Saturday Jan. 19 marks the first day of the NHL's shortened 48-game season.
Thirteen games will take place throughout the opening day of the 2013 regular season, but the Toronto Maple Leafs and Montreal Canadiens may play the most anticipated game of the day—despite both teams expected to miss the postseason once again.
The two teams with the most history and culture in the sport will square off Saturday night in Montreal to open their respective seasons.
Here are Toronto's keys to victory against the Canadiens.
Take Advantage of Montreal's Defensive Core
This could be said to be a key for both teams.
For Toronto, it's a must.
The Leafs are a team that hasn't really struggled to score goals in the past and with questions still surrounding their own defensive unit, the offense will need to step up on Saturday night when the Leafs take the ice at the Bell Centre.
With P.K. Subban still holding out for a new contract, Andrei Markov playing his first NHL game in a long time and Tomas Kaberle not being the defenseman he once was, Montreal's defense is not exactly an intimidating prospect.
Toronto will need their top two lines to play a high-tempo kind of hockey game and to pepper Carey Price with shots.
Scoring three or four goals shouldn't be too much to ask, and the Leafs may need them to come away with a win.
Must be Able to Kill Penalties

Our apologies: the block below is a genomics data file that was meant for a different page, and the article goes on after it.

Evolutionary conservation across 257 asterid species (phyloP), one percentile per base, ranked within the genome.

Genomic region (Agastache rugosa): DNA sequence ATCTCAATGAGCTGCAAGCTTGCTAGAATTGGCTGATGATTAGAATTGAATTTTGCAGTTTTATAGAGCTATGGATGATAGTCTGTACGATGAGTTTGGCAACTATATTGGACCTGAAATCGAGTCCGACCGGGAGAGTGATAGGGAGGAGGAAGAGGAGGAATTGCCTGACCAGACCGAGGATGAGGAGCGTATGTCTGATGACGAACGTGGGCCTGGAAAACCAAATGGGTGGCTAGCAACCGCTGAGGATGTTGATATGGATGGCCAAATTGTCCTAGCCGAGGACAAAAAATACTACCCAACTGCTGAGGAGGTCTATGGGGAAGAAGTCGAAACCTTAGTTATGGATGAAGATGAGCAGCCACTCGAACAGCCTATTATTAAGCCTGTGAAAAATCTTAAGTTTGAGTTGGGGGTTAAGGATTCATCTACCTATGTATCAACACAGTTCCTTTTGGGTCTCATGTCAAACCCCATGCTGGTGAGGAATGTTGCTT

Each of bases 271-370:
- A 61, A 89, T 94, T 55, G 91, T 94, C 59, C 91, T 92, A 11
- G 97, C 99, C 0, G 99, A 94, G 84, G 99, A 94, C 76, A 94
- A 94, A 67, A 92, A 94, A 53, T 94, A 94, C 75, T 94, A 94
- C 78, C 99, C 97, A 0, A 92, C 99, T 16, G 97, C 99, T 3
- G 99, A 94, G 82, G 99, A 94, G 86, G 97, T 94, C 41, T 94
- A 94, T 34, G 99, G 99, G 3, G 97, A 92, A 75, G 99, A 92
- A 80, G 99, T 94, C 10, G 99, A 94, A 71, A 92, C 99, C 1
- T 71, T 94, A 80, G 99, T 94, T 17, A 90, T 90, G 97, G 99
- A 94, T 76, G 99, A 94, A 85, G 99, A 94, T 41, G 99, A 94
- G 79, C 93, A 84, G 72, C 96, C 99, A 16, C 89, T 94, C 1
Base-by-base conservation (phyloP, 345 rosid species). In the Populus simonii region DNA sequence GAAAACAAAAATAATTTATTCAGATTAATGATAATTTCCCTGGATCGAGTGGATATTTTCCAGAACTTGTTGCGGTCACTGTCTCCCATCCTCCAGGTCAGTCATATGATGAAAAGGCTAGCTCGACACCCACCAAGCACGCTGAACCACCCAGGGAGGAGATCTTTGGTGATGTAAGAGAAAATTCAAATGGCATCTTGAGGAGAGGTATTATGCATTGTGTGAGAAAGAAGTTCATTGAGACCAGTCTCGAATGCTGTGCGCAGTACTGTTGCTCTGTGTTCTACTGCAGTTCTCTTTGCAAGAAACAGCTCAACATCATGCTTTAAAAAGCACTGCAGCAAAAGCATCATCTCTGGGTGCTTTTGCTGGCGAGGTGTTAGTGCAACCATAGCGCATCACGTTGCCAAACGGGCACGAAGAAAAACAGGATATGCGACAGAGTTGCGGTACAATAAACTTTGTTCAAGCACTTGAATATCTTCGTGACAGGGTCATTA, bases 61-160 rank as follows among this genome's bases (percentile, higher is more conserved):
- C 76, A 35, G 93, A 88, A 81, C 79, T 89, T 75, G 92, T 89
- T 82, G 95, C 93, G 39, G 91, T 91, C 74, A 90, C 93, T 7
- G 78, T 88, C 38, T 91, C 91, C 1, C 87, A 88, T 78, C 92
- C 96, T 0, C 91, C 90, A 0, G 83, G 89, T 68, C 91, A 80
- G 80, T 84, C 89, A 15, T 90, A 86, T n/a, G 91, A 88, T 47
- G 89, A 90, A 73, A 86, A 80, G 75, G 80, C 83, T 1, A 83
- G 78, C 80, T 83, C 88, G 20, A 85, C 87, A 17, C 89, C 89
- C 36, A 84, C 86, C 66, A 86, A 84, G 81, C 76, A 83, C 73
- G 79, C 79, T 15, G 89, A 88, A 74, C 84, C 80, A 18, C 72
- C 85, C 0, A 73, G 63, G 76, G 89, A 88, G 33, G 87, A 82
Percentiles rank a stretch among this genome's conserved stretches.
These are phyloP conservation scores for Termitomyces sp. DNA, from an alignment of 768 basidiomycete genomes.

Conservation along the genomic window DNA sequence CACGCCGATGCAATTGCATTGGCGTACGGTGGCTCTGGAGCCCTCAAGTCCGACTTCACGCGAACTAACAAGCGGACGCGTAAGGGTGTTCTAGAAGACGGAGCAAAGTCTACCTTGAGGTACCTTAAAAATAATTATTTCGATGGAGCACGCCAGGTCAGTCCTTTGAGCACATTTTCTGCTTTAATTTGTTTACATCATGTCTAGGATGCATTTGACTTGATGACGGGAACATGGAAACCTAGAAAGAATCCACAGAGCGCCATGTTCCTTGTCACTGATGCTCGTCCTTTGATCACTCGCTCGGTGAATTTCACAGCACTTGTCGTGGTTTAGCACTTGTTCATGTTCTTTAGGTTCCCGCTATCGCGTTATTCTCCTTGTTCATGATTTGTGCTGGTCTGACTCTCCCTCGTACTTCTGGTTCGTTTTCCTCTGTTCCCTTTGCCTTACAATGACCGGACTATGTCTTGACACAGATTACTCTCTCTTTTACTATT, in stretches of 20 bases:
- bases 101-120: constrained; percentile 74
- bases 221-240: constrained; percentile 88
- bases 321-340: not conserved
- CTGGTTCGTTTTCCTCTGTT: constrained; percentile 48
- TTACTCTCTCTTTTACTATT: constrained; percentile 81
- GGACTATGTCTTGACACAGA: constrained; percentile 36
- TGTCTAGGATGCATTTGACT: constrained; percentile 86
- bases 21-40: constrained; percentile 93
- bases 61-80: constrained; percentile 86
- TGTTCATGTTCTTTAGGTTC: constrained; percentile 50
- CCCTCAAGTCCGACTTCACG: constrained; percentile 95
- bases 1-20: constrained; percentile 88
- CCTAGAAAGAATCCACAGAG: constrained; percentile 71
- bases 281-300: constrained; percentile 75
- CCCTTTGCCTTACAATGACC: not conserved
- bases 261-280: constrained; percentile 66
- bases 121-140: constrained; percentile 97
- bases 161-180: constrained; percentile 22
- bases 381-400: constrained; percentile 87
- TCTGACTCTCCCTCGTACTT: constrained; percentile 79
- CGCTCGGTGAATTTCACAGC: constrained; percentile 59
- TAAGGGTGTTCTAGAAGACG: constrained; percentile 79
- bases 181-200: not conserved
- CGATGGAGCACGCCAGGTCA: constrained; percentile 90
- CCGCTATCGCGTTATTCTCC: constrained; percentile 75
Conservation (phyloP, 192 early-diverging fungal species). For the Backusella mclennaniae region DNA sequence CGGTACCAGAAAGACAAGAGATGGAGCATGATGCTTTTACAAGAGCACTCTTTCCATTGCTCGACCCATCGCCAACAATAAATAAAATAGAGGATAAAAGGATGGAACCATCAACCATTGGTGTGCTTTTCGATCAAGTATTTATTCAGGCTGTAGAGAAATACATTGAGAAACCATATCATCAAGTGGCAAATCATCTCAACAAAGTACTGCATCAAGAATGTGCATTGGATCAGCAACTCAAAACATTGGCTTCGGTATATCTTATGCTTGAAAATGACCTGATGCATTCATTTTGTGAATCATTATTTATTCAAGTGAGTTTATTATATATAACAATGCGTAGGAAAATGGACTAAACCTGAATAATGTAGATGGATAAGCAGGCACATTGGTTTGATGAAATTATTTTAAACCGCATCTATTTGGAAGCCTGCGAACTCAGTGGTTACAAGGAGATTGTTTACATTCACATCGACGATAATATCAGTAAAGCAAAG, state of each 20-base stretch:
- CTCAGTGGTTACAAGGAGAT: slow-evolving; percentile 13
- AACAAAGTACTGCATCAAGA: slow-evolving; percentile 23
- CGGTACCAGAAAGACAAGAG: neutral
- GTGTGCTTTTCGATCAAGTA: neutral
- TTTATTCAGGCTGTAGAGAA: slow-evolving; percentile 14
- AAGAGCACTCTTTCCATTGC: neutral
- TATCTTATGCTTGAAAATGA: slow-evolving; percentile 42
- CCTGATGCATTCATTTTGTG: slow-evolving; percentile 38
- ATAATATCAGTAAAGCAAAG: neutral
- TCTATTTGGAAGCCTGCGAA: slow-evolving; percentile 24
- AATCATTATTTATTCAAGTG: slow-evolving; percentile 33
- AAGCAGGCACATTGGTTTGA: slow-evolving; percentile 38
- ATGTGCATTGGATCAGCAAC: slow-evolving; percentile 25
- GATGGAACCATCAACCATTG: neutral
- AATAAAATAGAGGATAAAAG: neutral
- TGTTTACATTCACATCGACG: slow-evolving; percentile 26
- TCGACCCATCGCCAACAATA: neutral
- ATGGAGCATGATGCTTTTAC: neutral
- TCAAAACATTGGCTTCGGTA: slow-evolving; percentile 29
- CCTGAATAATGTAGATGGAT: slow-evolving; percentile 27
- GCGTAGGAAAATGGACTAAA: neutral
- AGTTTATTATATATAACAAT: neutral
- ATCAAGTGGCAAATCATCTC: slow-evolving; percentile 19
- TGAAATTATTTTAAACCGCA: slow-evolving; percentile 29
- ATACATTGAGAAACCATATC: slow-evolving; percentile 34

As lackluster as the Habs' power play was in 2011-12, the Leafs' penalty killing was equally as bad.
With many players not having played professional hockey in quite some time, it wouldn't be surprising to see a fair amount of penalties called in the team's first game back.
If that were to be the case, Toronto cannot afford to cough up goals as often as they have in the past while they're a man short.
Hopefully the addition of a penalty-kill specialist in Jay McClement will help in that regard.
Goaltending Must be Sound
The Leafs will need whoever starts this game (most likely James Reimer) to step up and have a solid game.
I know Toronto's goaltending issues have been examined beyond belief over the past four or five years, but that doesn't mean it won't be a key in tomorrow night's opener against Montreal.
If James Reimer can return to being the netminder he was before he took an elbow to the head (which happened to come against this same Montreal team), Toronto should have a much easier time winning Saturday's contest.